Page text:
By Jessie Jury 

Commit to Acts of Kindness

Remember there's no such thing as a small act of kindness. Every act creates a ripple with no logical end. - Scott Adams.

This week we celebrated World Kindness  Day, a holiday that was launched by the World Kindness Movement in 1998. It is now celebrated throughout the world by people who make an effort to do something nice for others- friends, family and strangers.

This is the time of year when we talk a lot about being thankful, and that's certainly a good practice any day. But what about making committing acts of kindness a conscious part of your daily ritual?

Doing good for others feels good. Research shows that a "positive feedback loop" exists between kindness and happiness. For example, when you do something nice for someone, like bringing a meal to a friend who could use it, in addition to making your friend feel good, it makes YOU feel good and you are more likely to commit more acts of kindness- and so on.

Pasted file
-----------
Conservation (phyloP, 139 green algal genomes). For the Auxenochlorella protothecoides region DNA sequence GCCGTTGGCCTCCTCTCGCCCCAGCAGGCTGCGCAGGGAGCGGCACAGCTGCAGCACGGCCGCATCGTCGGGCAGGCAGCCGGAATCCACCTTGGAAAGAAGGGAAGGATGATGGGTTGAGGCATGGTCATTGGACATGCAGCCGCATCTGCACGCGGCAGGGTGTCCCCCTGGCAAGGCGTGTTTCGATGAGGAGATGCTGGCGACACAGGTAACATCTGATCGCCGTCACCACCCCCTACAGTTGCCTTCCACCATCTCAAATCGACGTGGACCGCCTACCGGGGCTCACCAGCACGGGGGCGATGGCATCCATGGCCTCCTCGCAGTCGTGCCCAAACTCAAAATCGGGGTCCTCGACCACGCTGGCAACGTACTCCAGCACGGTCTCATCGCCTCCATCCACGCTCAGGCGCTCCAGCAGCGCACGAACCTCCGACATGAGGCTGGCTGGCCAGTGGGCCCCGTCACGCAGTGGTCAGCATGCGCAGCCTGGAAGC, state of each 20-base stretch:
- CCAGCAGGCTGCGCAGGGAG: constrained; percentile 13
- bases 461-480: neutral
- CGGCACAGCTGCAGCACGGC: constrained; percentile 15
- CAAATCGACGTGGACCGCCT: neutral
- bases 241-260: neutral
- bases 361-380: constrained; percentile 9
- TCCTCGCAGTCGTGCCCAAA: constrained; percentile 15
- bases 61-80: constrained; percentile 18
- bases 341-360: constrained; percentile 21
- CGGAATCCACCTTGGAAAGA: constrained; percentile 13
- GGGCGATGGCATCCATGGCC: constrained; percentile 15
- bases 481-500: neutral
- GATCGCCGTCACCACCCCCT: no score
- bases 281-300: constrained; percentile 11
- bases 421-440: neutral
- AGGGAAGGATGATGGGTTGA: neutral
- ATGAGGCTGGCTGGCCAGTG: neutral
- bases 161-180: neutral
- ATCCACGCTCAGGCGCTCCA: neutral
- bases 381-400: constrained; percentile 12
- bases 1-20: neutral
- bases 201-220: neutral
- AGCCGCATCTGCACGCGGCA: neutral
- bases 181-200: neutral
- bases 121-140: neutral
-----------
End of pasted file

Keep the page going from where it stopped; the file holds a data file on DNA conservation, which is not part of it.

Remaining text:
Journalling about your acts is a good way to reflect on what you're doing. Write down what you've done, for whom, what kind of a response you got and how it makes you feel.

We get so much when we give. It makes us happy, reduces anxiety, wards off depression and makes us feel more connected to those around us.

Click here for fun ways to celebrate World Kindness Day.

If you'd like to revisit older Journaling entries and prompts, find them here. Also please share your thoughts on what journaling means to you, as well as ideas for future articles on our Facebook page!